Please forgive my long question. I have an idea for a design that I could use some comments on. Is it a good idea to do this? And what are the pit falls I should be aware of? Are there other similar implementations that are better?
My situation is as follows:
I am working on a rewrite of a windows forms application that connects to a SQL 2008 (earlier it was SQL 2005) server. The application is an "expert-system" for an engineering company where we store structured data about constructions. We have control of all installations of the client software, we have no external customers or users, they are all internal to the company, and they are all be trusted not to do anything malicious to the software or database.
The current design doesn't have too many tables (about 10 - 20) but some of them have millions of records that belong to several hundred constructions. The systems performance has been ok so far, but it is starting to degrade as we are pushing the limits of the design.
As part of the rewrite I am considering splitting the database into one master database and several "child" databases where each describes one construction. Each child database should be of identical design. This should eliminate the performance problems we are seeing today since the data stored in each database would be less than one percent of the total data amount.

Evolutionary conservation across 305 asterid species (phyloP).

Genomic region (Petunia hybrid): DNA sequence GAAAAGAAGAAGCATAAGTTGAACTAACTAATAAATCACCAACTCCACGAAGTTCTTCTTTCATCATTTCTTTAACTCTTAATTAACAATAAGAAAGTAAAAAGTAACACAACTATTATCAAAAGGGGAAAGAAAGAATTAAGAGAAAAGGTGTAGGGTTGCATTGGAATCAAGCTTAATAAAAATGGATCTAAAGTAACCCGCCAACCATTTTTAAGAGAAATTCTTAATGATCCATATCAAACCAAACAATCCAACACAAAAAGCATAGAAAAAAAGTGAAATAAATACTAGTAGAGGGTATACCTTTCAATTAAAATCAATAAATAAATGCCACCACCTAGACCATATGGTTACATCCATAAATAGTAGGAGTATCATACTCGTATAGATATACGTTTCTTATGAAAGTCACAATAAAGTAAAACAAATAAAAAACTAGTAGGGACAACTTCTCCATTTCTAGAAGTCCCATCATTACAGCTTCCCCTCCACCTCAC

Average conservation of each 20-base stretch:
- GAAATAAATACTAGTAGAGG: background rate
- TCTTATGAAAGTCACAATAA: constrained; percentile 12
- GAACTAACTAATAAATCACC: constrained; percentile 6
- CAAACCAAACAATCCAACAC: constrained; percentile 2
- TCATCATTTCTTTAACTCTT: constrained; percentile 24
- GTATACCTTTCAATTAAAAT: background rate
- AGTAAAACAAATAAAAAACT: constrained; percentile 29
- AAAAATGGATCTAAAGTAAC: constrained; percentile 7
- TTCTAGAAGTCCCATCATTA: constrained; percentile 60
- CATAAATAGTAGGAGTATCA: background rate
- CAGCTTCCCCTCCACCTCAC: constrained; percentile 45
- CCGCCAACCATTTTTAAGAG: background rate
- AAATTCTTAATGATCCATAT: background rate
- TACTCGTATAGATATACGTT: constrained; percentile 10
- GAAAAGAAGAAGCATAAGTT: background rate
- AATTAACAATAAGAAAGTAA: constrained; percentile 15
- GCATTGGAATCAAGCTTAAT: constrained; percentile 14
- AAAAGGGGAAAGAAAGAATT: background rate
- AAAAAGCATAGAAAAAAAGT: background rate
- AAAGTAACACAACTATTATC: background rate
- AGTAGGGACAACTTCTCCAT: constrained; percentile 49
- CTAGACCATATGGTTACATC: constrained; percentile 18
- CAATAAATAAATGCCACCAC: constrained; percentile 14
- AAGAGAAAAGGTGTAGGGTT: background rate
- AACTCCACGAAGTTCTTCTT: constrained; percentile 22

My concern is that instead of maintaining one database we will now get hundreds of databases that must be kept up to date. The system is constantly evolving as the companys requirements change (you know how it is), and while we try to look forward to reduce the number of changes the changes will come. So we will need a system where we keep track of all database changes done to the system so they can be applied to the child databases. Updating the client application won't be a problem, we have good control of that aspect.
I am thinking of a change tracing system where we store database scripts for all changes in a table in the master database. We can then give each change a version number and we can store a current version number in each child database. When the client program connects to a child database we can then check the version number of the database against the current version number of the master database and if there are patches with version numbers greater than the version number of the child database we run these and update the child database to the latest version.
As I see it this should work well. Any changes to the system will first be tested and validated before committed as a new version of the database. The change will then be applied to the database the first time a user opens it. I suppose we would open the database in exclusive mode while applying the changes, but as long as the changes aren't too frequent this should not be a problem.
So what do you think? Will this work? Have any of you done something similar? Should we scrap the solution and go for the monolithic system instead?